Friday, October 3, 2014

Halutzim 3 - Have I Told You Lately That I Love you? (Sept. 18, 2014)

It was a late, impromptu birthday party, about two months after the fact. Some of the wines shone, some didn't, and some were just educational. But when the chef in your favorite eating ground not only kicks ass but puts together a playlist that includes Bird and Sun Studios period Elvis, you know the evening will be fun!

The whites...

Rene Geoffroy, Premier Cru Brut, Empreinte, 2006

The descriptors number brioche, nuts, oranges, minerals. Most of the interest is on the nose, as the palate starts out sweet-ish, probably approaching the upper boundaries of the sugar levels allowed in a brut. I can understand why this is one of the less famous names in the Terry Theise catalog, but I'm not sorry to have picked this up in the US; it is tasty and decently complex, just doesn't make you want to sit back and savor every sip for hours.

R. Lopez de Heredia, Tondonia, Gran Reserva, Blanco, 1991

We all agreed that drinking a live, twenty-three year old white wine is hardly a common experience. And it is very much alive. The fruit is still lively, and while the oak is obvious, it is very integrated and the package is elegantly embellished by sulphur, minerals and brine. As for me, while I did enjoy it, this bottle suffered by comparison to a spectacular bottle I drank two years ago.

Didier Dagueneau, Pouilly-Fume, Silex, 2006

I really want to be careful about criticizing a late legend, but while it's impressive to drink an eight year old Sauvignon Blanc, there is nothing too special about the place this quite expensive wine wound up in. The nose is quite mineral laden, taking time to divulge anything approaching exceptional interest, while the palate makes a ripe, sweet impression and takes time to resolve and display the dry dynamics I look for in a Loire Sauvignon Blanc. Honestly, for 400 NIS or whatever this costs these days, I'm better off seeking my thrills with Redde at half the price and twice the excitement.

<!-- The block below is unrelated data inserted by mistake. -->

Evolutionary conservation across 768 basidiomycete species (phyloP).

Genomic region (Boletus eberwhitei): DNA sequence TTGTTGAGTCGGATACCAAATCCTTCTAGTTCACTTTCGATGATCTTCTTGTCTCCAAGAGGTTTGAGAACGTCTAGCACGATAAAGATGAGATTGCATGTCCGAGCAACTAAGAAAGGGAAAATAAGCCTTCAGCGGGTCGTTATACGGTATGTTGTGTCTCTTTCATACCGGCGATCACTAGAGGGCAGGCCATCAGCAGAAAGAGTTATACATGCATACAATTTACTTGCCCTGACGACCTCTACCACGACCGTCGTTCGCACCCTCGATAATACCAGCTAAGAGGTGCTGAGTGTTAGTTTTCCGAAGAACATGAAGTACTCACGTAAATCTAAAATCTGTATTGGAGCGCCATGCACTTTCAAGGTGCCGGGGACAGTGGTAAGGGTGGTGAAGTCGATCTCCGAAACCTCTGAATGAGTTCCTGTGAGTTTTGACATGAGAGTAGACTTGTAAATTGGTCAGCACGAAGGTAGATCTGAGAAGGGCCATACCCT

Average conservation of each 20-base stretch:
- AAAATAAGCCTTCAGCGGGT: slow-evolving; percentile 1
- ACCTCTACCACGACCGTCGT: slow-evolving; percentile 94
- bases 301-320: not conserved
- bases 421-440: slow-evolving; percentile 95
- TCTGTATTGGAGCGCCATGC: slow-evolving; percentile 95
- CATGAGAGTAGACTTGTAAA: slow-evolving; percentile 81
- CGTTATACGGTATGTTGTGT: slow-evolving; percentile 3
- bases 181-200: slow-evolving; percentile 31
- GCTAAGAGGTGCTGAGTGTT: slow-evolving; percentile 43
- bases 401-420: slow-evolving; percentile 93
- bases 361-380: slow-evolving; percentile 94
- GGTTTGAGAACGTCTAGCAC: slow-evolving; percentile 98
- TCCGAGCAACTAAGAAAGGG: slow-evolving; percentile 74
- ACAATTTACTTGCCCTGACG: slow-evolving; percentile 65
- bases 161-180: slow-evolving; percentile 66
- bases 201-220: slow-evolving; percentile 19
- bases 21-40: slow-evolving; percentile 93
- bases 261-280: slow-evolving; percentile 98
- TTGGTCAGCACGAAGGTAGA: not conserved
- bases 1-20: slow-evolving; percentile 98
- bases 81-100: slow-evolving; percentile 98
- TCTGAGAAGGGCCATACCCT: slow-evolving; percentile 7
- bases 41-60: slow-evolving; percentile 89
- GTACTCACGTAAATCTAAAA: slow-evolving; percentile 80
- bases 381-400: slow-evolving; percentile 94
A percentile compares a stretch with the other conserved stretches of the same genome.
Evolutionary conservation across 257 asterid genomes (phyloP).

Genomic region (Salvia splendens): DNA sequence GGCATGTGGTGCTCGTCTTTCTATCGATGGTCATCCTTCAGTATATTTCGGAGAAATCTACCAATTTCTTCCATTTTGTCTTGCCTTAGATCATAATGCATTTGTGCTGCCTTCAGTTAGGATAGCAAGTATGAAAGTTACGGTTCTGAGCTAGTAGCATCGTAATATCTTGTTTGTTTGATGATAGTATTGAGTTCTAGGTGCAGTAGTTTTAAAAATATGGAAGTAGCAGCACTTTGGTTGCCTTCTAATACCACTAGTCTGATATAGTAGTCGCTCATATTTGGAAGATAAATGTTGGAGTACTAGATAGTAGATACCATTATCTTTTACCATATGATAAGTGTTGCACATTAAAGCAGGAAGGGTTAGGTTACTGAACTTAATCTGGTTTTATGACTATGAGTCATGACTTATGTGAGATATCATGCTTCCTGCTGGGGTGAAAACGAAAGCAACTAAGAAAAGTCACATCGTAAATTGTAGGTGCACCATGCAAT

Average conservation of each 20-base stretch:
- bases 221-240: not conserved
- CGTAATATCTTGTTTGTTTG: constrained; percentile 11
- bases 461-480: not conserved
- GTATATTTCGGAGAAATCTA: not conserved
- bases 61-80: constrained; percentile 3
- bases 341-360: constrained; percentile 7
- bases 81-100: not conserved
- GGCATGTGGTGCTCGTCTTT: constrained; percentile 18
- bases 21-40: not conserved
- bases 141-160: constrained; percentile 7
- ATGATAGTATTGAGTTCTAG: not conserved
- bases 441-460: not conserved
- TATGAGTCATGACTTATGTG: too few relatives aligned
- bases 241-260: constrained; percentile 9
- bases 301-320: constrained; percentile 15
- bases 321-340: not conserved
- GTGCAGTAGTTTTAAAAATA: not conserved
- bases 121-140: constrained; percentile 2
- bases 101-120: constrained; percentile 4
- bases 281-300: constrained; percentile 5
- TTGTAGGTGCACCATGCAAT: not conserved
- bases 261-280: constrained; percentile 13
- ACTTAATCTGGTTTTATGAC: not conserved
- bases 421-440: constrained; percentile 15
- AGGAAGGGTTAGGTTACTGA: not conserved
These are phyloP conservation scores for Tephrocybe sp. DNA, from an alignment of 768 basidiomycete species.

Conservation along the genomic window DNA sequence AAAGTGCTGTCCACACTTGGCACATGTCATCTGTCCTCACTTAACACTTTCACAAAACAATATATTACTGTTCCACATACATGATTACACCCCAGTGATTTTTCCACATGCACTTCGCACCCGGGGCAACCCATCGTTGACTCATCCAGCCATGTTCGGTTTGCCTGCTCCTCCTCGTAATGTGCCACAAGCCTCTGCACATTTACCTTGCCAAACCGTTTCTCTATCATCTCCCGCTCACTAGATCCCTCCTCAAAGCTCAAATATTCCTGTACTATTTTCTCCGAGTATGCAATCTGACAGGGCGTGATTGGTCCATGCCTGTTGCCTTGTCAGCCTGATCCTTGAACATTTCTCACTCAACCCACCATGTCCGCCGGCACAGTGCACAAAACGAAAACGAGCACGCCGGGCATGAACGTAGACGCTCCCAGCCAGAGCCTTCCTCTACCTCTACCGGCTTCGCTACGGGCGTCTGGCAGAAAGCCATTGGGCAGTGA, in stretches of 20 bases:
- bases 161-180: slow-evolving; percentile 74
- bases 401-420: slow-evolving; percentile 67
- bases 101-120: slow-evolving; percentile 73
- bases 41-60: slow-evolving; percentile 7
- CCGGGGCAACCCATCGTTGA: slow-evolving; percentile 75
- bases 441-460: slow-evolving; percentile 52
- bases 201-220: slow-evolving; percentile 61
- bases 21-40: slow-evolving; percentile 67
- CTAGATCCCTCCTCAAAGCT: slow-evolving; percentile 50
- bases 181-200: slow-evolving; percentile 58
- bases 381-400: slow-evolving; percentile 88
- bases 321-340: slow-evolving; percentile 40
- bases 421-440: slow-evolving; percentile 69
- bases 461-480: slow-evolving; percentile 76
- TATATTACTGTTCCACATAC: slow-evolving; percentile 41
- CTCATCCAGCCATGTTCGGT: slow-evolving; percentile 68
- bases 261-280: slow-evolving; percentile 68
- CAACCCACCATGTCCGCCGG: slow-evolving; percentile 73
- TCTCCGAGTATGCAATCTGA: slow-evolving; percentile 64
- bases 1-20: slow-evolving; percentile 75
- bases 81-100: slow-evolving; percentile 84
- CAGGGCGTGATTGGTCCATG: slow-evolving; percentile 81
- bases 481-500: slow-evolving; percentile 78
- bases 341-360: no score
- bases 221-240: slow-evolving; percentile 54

... and the reds
Jacques Fredric Mugnier, Nuits-St.-Georges Premier Cru, Clos de la Marchelle, 2007

I've enjoyed quite a few Marchelles over the years, but this specific bottle carries enough brett to obscure the Bourgogne character, even though it would work better with other grapes. So while it tastes good, it could have been a Saint Joseph for all purposes.

Francois Villard, Saint Joseph, Mairlant, 2010

Now this is bona fide Saint Joseph. Here the Brett works with the black pepper and complements the fruit. The local market for North Rhone has plenty of room for growth, importers!

Niepoort, Duoro, Batuta, 2005

This is a nice wine, but quite modern and top heavy, if you know what I mean - but spicy, lively and savory, for all that.

1 comment:

Rani said...

Marechale, not Marchelle, and they do take their sweet time to come around, even in an early drinking vintage such as 2007.
I agree about the Silex - but I've had other Dagueneau wines that were spectacular, namely Pur Sangue and Le Mont Damné.